the weblog of Alan Knox

A History of Miracles

Posted by on Jan 15, 2009 in blog links, church history, spiritual gifts | 10 comments

Christianity Today is publishing a new blog called “The Christian History Blog“. There is one post in particular that my readers may be interested in: “Signs and Wonders: The Charismatic Power of Early Christianity“. This is how the author begins his post:

When we teach about the early church, we frequently omit the story of spiritual gifts.

Cessationism is the belief that the miracles of Jesus’ lifetime and the apostolic period happened solely to attest to the authority and inspiration of the apostolic writings, and that miracles and extraordinary spiritual gifts ceased after the writing of the apostolic documents was concluded.

As writers such as ex-Dallas Seminary professor Jack Deere have argued, this is a position with no biblical foundation. But it also has a problem with the historical record. That record shows clearly that the early church was quite active in the charismatic gifts at least through 200 AD. There was a decline in the 3rd century, and then again it became active.

The remainder of the article lists historical records of miraculous works through the fourth century. Many of the writers and writings are familiar to me: the Didache, the Shepherd of Hermas, Justin Martyr, Irenaeus of Lyon, Origen of Alexandria, and Augustine of Hippo, for example. But, when I studied church history, no one mentioned the extent of the miraculous in the early church.

I’ve written about this before in a post called “Irenaeus and Miraculous Gifts“. Its amazing what you can learn about this early period of the church when you read their writings instead of what others say about them.


Comments are closed. If you would like to discuss this post, send an email to alan [at] alanknox [dot] net.

  1. 1-15-2009

    Reading about your visit brought to mind visiting a work site, a business. Which is what that was, minus the paycheck for everyone.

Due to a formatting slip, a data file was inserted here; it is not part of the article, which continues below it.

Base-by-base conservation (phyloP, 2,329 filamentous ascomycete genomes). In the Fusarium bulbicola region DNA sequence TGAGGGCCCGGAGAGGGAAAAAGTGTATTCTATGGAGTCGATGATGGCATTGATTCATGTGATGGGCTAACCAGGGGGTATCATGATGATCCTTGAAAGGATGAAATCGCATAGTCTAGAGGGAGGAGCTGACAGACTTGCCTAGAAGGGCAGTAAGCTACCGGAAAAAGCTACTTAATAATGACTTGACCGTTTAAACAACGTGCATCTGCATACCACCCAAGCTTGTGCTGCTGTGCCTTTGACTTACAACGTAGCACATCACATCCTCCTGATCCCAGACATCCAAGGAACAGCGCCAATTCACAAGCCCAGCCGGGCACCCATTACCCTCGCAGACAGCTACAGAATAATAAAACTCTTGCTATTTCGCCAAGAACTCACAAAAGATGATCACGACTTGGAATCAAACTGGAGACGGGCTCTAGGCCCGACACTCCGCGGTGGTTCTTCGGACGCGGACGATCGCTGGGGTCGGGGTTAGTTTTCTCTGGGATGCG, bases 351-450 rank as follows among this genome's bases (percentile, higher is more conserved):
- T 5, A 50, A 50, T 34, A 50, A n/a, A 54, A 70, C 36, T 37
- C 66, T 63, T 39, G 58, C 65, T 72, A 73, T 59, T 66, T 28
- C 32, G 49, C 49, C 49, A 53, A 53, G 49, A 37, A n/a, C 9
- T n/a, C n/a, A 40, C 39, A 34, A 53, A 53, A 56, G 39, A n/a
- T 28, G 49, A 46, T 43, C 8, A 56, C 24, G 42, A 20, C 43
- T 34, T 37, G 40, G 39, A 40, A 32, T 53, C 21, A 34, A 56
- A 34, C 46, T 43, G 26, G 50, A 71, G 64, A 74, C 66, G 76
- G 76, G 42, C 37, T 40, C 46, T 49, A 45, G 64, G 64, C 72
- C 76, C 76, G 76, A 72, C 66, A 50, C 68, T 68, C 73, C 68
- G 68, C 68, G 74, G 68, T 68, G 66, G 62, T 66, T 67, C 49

2. 1-15-2009


    Hey brother got a few questions for you.

    1. What has been your experience with the miraculous?

    2. Why do you think cessasionism has taken the Church by storm?

    3. Should we as local churches begin to pray that God would do miracles do us, or should we just stay with the status quo?

    4. Should we as individuals pray that God would use us do the miraculous?

  3. 1-15-2009


    I’ll add a question to Lionel’s.

    Why would God work in such a way, with a people who are self-sufficient, self-assured, and self-confident, not to mention self-righteous and self-satisfied?

  4. 1-15-2009

    I’m struggling with the same questions. I’d love to hear ideas…


  5. 1-15-2009

    Oops my above comment was meant for the earlier post not sure how that happened.

    Miracles and such since the first century? They have occured. People see them and ignore them. People are told about them and they choose to ignore the telling, discount it. If we choose to be blind and deaf because of all those self items AJ ennumerates, then that is what we will be. Until God chooses to blow us out of our world and into his but then we just become one of the nut jobs that others discount.

    As far as desiring and praying for a show of miracles, what do we want, God himself or the things of God, his promises, his miracles? Will we take just him and be content? How much different are we from Simon the Magician when we go to prayer for the manifestations of God? The last thing this “modern” church needs is to establish a miracle seeing program but I suppose if we don’t have it already we soon will. We can’t “do” God without a program, even an un-program.